US20160183600A1 - Dress shirt - Google Patents

Dress shirt Download PDF

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Publication number
US20160183600A1
US20160183600A1 US14/813,827 US201514813827A US2016183600A1 US 20160183600 A1 US20160183600 A1 US 20160183600A1 US 201514813827 A US201514813827 A US 201514813827A US 2016183600 A1 US2016183600 A1 US 2016183600A1
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United States
Prior art keywords
shirt
fabric
hem
person
approximately
Prior art date
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Abandoned
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US14/813,827
Inventor
Tom Patterson
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TOMMY JOHN Inc
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TOMMY JOHN Inc
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Filing date
Publication date
Priority to US4304408P priority Critical
Priority to US12/338,742 priority patent/US9101168B2/en
Priority to US201562108199P priority
Application filed by TOMMY JOHN Inc filed Critical TOMMY JOHN Inc
Priority to US14/813,827 priority patent/US20160183600A1/en
Assigned to TOMMY JOHN, INC. reassignment TOMMY JOHN, INC. ASSIGNMENT OF ASSIGNORS INTEREST (SEE DOCUMENT FOR DETAILS). Assignors: PATTERSON, TOM
Publication of US20160183600A1 publication Critical patent/US20160183600A1/en
Priority claimed from US16/216,563 external-priority patent/US20190191791A1/en
Abandoned legal-status Critical Current

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    • AHUMAN NECESSITIES
    • A41WEARING APPAREL
    • A41BSHIRTS; UNDERWEAR; BABY LINEN; HANDKERCHIEFS
    • A41B1/00Shirts
    • A41B1/08Details
    • A41B1/10Closures
    • AHUMAN NECESSITIES
    • A41WEARING APPAREL
    • A41BSHIRTS; UNDERWEAR; BABY LINEN; HANDKERCHIEFS
    • A41B9/00Undergarments
    • A41B9/06Undershirts; Chemises
    • AHUMAN NECESSITIES
    • A41WEARING APPAREL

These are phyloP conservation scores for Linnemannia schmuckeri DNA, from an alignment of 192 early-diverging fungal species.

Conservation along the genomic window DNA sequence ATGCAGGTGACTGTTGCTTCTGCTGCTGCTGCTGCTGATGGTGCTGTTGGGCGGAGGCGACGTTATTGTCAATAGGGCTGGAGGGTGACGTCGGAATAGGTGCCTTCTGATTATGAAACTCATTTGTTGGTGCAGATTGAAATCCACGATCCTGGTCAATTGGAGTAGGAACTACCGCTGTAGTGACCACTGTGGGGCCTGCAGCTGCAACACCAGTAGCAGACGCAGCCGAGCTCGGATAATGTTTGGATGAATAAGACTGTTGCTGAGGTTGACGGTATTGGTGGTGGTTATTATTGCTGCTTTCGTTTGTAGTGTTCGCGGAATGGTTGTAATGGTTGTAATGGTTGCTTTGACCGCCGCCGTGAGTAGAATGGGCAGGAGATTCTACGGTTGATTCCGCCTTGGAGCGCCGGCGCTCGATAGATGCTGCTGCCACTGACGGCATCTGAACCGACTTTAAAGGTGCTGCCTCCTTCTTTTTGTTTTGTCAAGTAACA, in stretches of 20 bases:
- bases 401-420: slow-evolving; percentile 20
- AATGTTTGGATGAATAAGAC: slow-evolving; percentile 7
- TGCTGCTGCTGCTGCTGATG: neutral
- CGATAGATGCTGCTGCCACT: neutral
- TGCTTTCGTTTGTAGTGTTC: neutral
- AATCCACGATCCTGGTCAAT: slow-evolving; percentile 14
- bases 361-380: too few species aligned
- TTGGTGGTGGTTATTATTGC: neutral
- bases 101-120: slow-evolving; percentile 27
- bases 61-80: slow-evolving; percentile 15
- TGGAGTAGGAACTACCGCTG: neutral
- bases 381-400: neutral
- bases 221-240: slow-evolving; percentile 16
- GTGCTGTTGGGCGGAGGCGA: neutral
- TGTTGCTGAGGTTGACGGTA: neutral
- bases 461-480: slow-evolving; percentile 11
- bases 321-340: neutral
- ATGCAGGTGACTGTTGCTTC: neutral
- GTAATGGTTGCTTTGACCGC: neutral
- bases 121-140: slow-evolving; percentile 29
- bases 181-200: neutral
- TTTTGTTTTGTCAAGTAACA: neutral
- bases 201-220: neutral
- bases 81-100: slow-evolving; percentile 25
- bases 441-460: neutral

• A41BSHIRTS; UNDERWEAR; BABY LINEN; HANDKERCHIEFS
    • A41B2500/00Materials for underwear, baby linen or handkerchiefs
    • A41B2500/10Knitted
    • AHUMAN NECESSITIES
    • A41WEARING APPAREL
    • A41BSHIRTS; UNDERWEAR; BABY LINEN; HANDKERCHIEFS
    • A41B2500/00Materials for underwear, baby linen or handkerchiefs
    • A41B2500/20Woven

Abstract

A dress shirt in one embodiment featuring a torso portion in a resiliently deformable material comprising a front portion and a back portion, the front portion features closures with at least two snaps as closures on the bottommost portion, the back portion features an elasticized hem and two darts, and wherein the lower region of the torso is at least partially tapered and is long enough to cover a sufficient portion of the intended wearer's buttocks in order that the resilient deformability of the fabric comprising the lower region causes the lower region to adhere to the intended wearer's buttocks so as to prevent the torso portion from substantially shifting out of position when the dress shirt is worn.

Description

  • This application claims priority as a non-provisional continuation to U.S. Provisional Patent Application No. 62/108,199, filed on Jan. 27, 2015, which is herein incorporated by reference in its entirety. This application claims priority as a continuation in part to U.S. patent application Ser. No. 12/338,742, filed on Dec. 18, 2008, which is a non-provisional continuation of U.S. Provisional Patent Application No. 61/043,044 filed on Apr. 7, 2008, and incorporates both of those applications by reference in their entireties.
  • BACKGROUND OF THE INVENTION